Burt Hooton allowed the Yankees only one run on three hits over six innings in Game Two, but New York scored twice against Dodger reliever Steve Howe in the eighth frame, en route to posting a 3-0 victory.  Tommy John blanked his former team on just three hits over the first seven innings, before giving way to Goose Gossage in the eighth.  Gossage shut out the Dodgers over the final two innings, allowing them just one hit and striking out three.  However, the win proved to be a costly one for the Yankees, who lost the services of Graig Nettles for the next three games after he injured his thumb playing third base.

Needing a win desperately when the Series shifted to Los Angeles for Game Three, the Dodgers sent Fernando Valenzuela to the mound.  The Yankees countered with fellow rookie Dave Righetti.  Both starters struggled during the early stages of the contest, with Ron Cey reaching Righetti for a three-run homer in the bottom of the first, before New York countered with two runs in each of the next two frames.  Righetti ended up lasting only two innings.  After entering the game in the third, George Frazier surrendered two runs to the Dodgers in the bottom of the fifth.  Meanwhile, Valenzuela settled down to blank New York on only three hits over the final six innings, to give Los Angeles a much-needed 5-4 victory.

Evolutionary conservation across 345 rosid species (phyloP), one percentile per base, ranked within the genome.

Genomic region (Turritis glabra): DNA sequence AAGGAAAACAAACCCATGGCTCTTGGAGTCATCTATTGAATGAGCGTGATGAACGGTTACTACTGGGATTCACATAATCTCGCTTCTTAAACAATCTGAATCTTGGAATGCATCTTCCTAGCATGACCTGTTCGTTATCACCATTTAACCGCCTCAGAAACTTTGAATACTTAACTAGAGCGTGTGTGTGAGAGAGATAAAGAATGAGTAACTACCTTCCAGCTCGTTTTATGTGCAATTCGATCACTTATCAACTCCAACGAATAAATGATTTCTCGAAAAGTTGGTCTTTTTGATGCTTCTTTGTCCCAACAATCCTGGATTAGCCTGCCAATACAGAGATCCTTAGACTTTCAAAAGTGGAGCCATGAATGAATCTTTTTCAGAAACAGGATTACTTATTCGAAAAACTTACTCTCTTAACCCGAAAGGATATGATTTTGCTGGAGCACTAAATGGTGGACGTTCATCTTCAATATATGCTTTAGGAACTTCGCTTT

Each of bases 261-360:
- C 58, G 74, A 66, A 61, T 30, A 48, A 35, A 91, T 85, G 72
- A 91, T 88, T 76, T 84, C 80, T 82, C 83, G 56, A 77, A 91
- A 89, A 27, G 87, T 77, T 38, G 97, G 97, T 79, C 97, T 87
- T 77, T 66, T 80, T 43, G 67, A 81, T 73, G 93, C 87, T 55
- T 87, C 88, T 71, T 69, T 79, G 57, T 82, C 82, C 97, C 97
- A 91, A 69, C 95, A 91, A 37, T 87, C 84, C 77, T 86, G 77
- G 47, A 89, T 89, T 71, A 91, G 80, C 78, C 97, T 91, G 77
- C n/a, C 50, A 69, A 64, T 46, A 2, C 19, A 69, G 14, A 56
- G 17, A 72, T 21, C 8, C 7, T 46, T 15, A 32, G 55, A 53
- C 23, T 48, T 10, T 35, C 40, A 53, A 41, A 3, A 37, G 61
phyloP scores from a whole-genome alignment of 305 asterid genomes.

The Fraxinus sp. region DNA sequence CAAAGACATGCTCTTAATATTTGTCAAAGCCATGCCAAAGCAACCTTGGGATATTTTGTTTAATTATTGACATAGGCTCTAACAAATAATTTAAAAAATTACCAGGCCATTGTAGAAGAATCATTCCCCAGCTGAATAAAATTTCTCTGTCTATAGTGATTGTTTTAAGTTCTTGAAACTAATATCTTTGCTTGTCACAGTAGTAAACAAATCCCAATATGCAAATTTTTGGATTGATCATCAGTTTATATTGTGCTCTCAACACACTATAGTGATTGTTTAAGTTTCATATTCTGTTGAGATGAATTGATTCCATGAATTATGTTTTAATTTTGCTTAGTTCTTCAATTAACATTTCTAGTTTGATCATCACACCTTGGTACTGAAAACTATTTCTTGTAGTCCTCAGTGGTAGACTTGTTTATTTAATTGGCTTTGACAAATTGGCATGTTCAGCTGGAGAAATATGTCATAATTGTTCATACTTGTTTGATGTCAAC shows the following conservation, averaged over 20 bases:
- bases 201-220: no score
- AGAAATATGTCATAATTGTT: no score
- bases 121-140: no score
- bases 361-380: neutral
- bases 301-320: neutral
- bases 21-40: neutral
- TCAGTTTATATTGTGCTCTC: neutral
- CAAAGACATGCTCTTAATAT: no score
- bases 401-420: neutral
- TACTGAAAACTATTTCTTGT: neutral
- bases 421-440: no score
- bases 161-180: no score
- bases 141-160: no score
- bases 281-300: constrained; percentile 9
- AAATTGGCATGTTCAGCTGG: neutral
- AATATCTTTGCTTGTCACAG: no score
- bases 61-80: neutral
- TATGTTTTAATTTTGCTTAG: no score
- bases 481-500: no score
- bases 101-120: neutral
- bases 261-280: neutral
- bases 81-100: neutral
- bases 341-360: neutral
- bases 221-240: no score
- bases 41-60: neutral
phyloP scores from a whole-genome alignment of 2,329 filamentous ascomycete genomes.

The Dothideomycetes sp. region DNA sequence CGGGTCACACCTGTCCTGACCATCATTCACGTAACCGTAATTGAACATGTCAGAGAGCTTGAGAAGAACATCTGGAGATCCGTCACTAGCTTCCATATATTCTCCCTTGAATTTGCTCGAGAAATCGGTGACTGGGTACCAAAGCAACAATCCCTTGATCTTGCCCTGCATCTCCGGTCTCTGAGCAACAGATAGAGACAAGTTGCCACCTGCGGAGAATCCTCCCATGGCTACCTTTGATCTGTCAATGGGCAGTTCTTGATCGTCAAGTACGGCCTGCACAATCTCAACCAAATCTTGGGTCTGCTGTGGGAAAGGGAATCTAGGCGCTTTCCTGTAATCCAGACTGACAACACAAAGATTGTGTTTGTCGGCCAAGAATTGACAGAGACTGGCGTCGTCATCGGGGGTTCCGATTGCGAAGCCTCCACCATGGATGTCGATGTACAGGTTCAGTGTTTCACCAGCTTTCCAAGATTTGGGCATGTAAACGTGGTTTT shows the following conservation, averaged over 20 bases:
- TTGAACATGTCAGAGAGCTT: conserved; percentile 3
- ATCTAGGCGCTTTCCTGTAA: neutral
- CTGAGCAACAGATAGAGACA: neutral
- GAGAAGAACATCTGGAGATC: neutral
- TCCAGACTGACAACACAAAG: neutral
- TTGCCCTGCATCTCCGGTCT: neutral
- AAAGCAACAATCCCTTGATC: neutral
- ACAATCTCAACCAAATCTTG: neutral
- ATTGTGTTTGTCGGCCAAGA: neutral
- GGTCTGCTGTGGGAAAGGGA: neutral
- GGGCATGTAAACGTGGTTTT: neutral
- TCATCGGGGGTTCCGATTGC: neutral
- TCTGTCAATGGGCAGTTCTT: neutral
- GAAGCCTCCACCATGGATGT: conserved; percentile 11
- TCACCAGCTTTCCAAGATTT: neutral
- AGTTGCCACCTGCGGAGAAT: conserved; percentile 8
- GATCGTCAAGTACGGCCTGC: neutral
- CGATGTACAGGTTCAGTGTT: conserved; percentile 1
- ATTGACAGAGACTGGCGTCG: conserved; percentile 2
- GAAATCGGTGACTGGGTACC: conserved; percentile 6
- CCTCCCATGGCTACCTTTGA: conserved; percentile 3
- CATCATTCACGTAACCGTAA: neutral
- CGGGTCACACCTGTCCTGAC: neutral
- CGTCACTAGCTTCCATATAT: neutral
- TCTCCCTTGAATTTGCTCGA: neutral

The Yankees scored four early runs against Bob Welch and Dave Goltz in Game Four, to build a 4-0 lead.  The Dodgers, though, countered with eight runs of their own against five Yankee pitchers, to eventually take an 8-6 lead.  Making his return to the Yankee lineup, Reggie Jackson capped a three-for-three day by hitting a solo homer in the eighth inning.  But it wasn’t enough, as the Dodgers held on for a Series-tying 8-7 win.